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How Did Women’s Clothing Sizes Get So Complicated?

This article is written by a student writer from the Her Campus at Washington chapter.

I’ve known this experience all too well: meticulously scanning a size guide online, ordering an item of clothing in what I think is the correct size, waiting for it to ship and deliver, and finally trying it on—only to realize it doesn’t fit. 

Given that sizing isn’t consistent across brands, this is a pretty common problem: the waistband of a pair of women’s size 6 jeans can vary by more than five inches, and return rates of online purchases for women’s tops and bottoms are 38% and 42%, respectively—largely due to sizing issues. 

Men’s sizes, by comparison, are much more straightforward: two measurements indicating the waist circumference and inseam length. How did we get stuck with arbitrary numbers on our jeans? 

It used to be that clothes were tailored specifically for the person wearing them — you’d either make them yourself or have them made for you. But by the late 19th and early 20th centuries, technological achievements made it easier to mass-produce clothing, sparking a push for uniform sizes. 

The most comprehensive effort to systematize women’s sizes occurred in the early 1940s, when the federal government undertook a project that involved collecting the measurements of 15,000 women. However, all of the women included in the study were white (although women of color were measured, their data was scrapped) and study participants were also more likely to be impoverished and malnourished. The overall effect was a distorted data set that wasn’t reflective of the US population. One key thing researchers realized, however, was that women didn’t want to share their measurements or weight with store clerks—inspiring the idea for sizing based on an arbitrary standard.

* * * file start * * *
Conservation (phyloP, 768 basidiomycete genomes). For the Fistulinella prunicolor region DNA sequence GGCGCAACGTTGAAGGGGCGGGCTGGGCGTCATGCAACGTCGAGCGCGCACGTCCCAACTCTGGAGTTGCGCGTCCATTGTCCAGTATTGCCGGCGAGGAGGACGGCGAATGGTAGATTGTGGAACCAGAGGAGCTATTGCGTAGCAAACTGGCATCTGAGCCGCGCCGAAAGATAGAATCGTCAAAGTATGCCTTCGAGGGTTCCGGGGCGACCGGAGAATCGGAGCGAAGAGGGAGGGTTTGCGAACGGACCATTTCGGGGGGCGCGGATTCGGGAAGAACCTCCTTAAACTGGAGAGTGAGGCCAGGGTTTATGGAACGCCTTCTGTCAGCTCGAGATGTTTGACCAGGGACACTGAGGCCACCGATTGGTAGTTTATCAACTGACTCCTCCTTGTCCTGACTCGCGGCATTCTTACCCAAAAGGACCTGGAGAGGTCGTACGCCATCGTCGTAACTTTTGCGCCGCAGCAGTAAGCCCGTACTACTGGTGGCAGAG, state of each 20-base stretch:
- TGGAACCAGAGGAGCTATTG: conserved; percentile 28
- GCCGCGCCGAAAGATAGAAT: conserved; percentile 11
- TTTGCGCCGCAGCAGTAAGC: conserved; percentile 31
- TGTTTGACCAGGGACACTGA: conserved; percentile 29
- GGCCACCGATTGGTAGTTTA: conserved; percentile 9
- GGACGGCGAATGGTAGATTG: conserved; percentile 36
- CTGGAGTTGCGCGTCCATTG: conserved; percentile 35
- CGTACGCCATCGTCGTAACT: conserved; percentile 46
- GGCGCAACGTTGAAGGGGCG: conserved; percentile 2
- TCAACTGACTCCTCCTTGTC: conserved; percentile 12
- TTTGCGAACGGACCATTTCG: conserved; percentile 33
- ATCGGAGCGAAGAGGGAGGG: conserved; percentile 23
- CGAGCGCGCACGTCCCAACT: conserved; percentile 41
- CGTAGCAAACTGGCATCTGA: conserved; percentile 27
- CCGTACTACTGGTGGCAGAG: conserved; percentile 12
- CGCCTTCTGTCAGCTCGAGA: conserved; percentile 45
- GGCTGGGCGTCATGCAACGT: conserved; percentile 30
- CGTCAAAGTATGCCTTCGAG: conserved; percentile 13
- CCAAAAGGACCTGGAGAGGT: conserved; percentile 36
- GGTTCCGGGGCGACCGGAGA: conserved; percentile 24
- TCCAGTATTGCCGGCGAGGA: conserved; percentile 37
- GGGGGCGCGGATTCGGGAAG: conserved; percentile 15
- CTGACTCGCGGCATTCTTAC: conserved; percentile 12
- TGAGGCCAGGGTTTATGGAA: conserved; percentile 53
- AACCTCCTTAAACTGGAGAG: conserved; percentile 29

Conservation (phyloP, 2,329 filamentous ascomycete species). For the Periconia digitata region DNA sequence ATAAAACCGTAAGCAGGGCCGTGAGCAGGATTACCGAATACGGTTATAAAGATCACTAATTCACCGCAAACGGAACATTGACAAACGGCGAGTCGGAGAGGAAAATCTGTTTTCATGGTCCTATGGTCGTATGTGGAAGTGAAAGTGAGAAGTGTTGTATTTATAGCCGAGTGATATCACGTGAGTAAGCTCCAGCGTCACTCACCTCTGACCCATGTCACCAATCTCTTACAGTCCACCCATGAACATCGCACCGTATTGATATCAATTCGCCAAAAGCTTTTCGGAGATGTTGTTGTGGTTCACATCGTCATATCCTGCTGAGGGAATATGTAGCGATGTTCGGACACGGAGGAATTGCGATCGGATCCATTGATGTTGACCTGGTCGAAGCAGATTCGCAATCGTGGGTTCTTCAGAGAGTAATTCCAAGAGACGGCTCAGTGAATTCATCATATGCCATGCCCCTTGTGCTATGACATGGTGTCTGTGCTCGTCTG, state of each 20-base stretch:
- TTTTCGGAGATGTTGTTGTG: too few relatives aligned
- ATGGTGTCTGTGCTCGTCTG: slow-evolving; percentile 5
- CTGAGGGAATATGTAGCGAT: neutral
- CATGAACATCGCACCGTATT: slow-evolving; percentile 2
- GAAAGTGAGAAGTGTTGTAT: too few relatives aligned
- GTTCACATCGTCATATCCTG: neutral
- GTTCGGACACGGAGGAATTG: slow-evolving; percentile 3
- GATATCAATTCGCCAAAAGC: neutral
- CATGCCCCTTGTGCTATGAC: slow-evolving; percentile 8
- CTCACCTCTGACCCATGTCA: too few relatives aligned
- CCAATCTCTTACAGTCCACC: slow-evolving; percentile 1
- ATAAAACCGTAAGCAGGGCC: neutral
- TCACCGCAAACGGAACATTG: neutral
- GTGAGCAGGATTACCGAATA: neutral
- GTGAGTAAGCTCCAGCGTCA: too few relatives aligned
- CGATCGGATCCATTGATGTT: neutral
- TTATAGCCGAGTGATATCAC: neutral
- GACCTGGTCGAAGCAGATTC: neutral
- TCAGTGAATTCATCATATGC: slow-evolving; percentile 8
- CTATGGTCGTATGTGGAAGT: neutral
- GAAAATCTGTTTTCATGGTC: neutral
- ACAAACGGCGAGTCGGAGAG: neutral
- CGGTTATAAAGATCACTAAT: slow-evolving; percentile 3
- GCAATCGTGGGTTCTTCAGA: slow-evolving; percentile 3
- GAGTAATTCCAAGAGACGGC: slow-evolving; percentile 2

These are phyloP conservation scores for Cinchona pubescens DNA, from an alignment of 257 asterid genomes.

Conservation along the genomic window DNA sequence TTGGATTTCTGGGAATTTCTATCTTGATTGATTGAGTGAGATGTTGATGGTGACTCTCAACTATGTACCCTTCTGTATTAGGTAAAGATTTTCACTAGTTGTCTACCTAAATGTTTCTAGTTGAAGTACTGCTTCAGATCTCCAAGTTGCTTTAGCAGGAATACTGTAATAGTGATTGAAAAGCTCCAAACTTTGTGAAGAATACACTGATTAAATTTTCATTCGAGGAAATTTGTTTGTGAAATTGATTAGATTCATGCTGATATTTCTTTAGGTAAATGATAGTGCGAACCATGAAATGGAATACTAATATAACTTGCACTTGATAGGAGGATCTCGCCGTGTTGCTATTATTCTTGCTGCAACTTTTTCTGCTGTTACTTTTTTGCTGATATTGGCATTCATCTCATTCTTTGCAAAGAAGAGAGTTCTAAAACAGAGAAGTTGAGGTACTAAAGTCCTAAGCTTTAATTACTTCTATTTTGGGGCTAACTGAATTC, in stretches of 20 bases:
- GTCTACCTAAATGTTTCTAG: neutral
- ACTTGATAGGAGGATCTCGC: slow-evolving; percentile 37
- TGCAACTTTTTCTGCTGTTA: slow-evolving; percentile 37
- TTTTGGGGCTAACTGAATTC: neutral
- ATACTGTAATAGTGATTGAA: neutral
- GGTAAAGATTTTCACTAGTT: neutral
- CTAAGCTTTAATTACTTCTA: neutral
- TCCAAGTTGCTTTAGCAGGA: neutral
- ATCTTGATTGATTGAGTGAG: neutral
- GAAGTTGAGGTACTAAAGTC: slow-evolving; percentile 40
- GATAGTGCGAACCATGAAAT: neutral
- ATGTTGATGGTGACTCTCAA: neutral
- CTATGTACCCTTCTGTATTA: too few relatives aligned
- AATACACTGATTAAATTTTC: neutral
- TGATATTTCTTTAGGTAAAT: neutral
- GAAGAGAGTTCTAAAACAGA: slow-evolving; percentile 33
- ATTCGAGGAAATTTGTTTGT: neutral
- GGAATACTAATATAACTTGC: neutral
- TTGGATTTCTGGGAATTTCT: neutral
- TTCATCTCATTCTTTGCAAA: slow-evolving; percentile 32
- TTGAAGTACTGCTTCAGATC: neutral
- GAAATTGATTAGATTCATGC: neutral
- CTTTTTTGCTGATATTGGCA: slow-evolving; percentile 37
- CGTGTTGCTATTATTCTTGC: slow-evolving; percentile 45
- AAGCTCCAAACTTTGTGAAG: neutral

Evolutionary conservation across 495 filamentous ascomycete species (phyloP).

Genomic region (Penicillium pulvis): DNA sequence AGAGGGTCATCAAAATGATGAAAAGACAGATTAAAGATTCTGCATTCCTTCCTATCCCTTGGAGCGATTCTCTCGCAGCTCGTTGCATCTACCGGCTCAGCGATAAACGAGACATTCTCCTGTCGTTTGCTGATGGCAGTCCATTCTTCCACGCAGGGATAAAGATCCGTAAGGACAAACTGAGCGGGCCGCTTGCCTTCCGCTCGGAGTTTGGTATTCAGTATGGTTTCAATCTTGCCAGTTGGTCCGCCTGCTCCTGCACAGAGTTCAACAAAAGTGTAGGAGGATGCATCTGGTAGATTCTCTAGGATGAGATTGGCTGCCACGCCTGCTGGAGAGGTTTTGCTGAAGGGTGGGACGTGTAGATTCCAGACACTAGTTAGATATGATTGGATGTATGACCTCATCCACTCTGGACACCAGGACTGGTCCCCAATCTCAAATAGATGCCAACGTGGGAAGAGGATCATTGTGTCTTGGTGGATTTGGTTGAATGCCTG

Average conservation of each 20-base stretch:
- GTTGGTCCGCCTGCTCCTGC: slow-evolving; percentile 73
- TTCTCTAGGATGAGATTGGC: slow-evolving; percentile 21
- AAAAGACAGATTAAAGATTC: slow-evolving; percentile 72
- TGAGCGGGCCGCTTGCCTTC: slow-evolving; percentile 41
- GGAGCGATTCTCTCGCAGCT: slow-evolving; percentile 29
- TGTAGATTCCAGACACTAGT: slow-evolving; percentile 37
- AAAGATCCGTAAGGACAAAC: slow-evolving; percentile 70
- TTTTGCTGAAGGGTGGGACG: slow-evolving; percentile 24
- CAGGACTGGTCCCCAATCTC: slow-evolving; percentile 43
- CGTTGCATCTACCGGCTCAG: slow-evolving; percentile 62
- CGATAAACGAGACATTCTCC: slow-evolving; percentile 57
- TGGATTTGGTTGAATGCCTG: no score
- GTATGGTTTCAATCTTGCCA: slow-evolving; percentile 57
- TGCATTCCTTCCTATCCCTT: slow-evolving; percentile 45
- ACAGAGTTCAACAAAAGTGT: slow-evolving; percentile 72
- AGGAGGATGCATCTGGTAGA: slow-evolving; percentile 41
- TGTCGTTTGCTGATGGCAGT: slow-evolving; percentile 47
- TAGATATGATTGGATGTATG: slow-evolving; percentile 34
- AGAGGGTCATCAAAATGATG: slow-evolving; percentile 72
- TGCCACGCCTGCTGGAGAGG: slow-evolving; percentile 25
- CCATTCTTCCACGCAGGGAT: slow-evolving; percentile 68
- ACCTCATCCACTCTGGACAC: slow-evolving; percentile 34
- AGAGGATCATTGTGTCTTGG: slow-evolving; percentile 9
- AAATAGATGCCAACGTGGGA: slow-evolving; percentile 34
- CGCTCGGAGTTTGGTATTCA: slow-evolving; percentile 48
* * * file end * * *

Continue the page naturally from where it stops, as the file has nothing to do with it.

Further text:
Although this project was eventually discarded, its data helped create a successful standardization effort in 1958. The other data that was added were the measurements of women who’d served in the Army in WWII (who were likely some of the most physically fit of the entire U.S. female population) further skewing the sample. The final guide included sizes represented by numbers ranging between 8 and 38, combined with letters to signal height and plus or minus signs to indicate hip width. Upon its completion, manufacturers were encouraged to use the guide and initially responded enthusiastically. 

However, in the decades following, these guidelines fell out of favor. They were updated in 1970 and thrown out entirely in 1983, leaving brands more freedom to create their own sizing charts. 

As the century progressed, clothing companies saw a new way to appeal to consumers: vanity sizing. Vanity sizing is the process of artificially marking sizes down with lower numbers, so that larger sizes appear smaller. This is a key part of why clothing sizes haven’t stayed constant over time. One of the most notable examples is Marilyn Monroe, who was a size 12 in the ‘60s and would’ve been around a size 6 today. Nowadays, brands cater their sizing towards their target market, which is why a size 8 at one store won’t be the same as a size 8 at another. 

In recent years, there’s been a push for more inclusive sizing, as well as the invention of new sizing methods like one-size-fits-all, and technologies like virtual try-on. The future of clothing sizes will only continue to change — here’s hoping we’ll eventually have a method that’s less convoluted.